Charles Malinsky is an internationally acclaimed Canadian painter. His artwork is represented in many distinguished museums throughout the world and has been featured in countless publications. His extraordinary achievements throughout his career have made him of one of the most dynamic figurative painters working in the 21st century. He has been officially designated as a “Canadian Cultural Entity”.
Charles Malinsky was born in 1956 in Yorkton, Saskatchewan and grew up in the isolation of the vast Canadian prairies. He earned his diploma from the Alberta College of Art and Design 1978. He then spent his early years in Calgary as a graphic designer in educational Television, winning a number of international awards from the small, obscure station. Malinsky states, “The shear good fortune to be taken under the wing of a small group of the most talented and creative individuals I’ve encountered in my entire life, including Greg and Gary Crossley, Brian Huffman, John Blackie and Peter Ivens was a revelatory experiences for me.” In 1984, he took a posting at ACAD where he taught drawing. It was at this point where Malinsky changed streams and devoted himself to pure art. It took seven years of dedicated studio work for him to find his voice as an artist. His first pubic exhibition at the Fran Willis Gallery in Victoria, British Colombia created a sensation normally reserved for rock stars.
Malinsky’s suburban prairie upbringing provided him with a backdrop of physical and social isolation, obsessed with image over content. His early work thus became focused on the rift between what was experienced and what could not be said. Malinsky’s first exhibitions in the early 90’s, during a time when figurative painting was not considered a legitimate, cutting edge genre for art, flew in the face of the self created, intellectual elitism of the deconstructionist movement of the time by creating complex, rich, layered narratives accessible through his figurative approach. He first received critical attention for depicting the dark, disturbing undercurrents of mainstream life.
Malinsky’s paintings, and drawings have been the subject of numerous solo and major group exhibitions and his work is represented in many museums, as well as prestigious private and corporate collections, including Fundació de les Arts i els Artistes, Barcelona, Spain(5 works), Collection of the Victoria College of art, Victoria British Colombia, Canada, Nickel Arts Museum, Calgary, Alberta, Canada, Michael Williams Collection, University of Victoria, Victoria, British Colombia, Canada (18 works), Permanent collection of the Gallery of Greater Victoria, Victoria, British Colombia, Canada, Seymour Art Gallery, Vancouver, British Columbia, Canada, Alberta Foundation for the Arts, Edmonton, Alberta, Canada. His work can also be found in the private collections of notable celebrities such as Dr. Dre, Phil Everly, Fred Durst, Vin Diesl, David Caruso and others.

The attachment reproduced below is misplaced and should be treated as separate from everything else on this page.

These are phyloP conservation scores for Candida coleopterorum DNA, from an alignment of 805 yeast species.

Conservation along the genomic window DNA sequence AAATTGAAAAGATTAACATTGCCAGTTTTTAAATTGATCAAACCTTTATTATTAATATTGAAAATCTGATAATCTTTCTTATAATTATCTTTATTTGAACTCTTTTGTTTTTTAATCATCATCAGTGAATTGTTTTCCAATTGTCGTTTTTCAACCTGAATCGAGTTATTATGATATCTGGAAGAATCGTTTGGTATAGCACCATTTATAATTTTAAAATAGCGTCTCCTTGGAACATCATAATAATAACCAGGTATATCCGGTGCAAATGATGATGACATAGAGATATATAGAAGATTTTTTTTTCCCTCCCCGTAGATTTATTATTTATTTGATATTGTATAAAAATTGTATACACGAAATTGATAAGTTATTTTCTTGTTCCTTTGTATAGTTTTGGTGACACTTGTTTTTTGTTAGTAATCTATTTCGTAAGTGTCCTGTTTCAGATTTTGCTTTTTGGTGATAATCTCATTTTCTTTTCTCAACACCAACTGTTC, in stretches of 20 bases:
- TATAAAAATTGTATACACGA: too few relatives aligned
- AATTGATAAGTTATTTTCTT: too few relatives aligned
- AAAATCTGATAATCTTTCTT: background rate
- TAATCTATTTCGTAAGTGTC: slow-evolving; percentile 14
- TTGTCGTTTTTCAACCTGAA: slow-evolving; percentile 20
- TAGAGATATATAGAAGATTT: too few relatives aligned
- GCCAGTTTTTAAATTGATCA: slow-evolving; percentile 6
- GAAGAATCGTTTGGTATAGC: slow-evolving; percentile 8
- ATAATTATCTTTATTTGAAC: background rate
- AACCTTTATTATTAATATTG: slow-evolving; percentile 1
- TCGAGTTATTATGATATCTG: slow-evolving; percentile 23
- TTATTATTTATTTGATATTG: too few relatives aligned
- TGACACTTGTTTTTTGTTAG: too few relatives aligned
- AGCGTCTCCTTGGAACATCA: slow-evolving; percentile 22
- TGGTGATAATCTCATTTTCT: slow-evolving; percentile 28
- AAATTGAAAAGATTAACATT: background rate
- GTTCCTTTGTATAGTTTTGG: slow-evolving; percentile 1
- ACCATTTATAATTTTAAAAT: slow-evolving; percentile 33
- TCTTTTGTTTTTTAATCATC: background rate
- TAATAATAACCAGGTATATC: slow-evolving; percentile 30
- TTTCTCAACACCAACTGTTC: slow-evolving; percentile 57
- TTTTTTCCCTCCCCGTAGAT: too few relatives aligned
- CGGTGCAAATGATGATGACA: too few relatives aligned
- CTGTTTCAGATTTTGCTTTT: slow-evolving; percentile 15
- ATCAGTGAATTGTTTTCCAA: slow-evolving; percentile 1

Charles Malinsky has recently returned to Canada after living for ten years in Madrid, Spain.
Of all the world’s warriors, artists are still the most noble and free. ~ anonymous South African poet.
“When I lived in Spain, the horrors of the Franco years were just beginning to be talked about. For years after the dictator’s death, these events had been a taboo subject. One of the aspects of his reign that emerged was the role that artists played in the failed revolution. Every artist that I met of the previous generation had spent time in prison; some had been tortured. Artists were particularly feared by the fascists; they had the power, and the voice, to speak compellingly against the brutal regime.
In a more haphazard, intuitive way, I have been trying to be that kind of artist – to lend my talent and my voice to the causes of reason and civility. The quality in art that I most admire is the kind of harmony and clarity that touches deep in the soul. This is what I am compelled to deliver through my images. My experiences in Spain were not responsible for setting me on this course, but they did provide a tangible, historic context around what I had always felt was my duty as an artist – to speak of the things we are not allowed to utter and provide lightening rods for collective feelings of anger, despair, and disgust. The subjects of, and audience for, my work are universal; I privilege no particular age, no gender, and no social strata. Perhaps because of its universal message, my work hangs in the boardrooms of international business conglomerates and the studios of iconic musicians. But what I am most proud of is the affection that the under-represented, disenfranchised and disaffected have for my art.
I feel that my ability to communicate with the collective zeitgeist through pictures comes with a responsibility to speak up, and speak out. My passion for picture making is grounded in this desire to engage the deepest currents driving our culture and society today – forces rooted in history, spiritual identity, and belief. I had the good fortune, early in my development as an artist, to understand that my talent for representation was a potent device with which to address cultural ideas, ideologies, and dogmas. As an artist, I can present ideas that go against the canon, with deconstructive methods our most trusted institutions are unable, and unwilling, to embrace. My iconographic lexicon is at once clear and complex; my exclusive use of a black and white palette in my drawings and paintings is conceived to focus the work – to bring the maximum attention to the figurative form, compositional design, and gestural choreographies of each visual narrative. My reductive technique not only provides atmospheric dynamics, but also represents the erosion of our physical world.”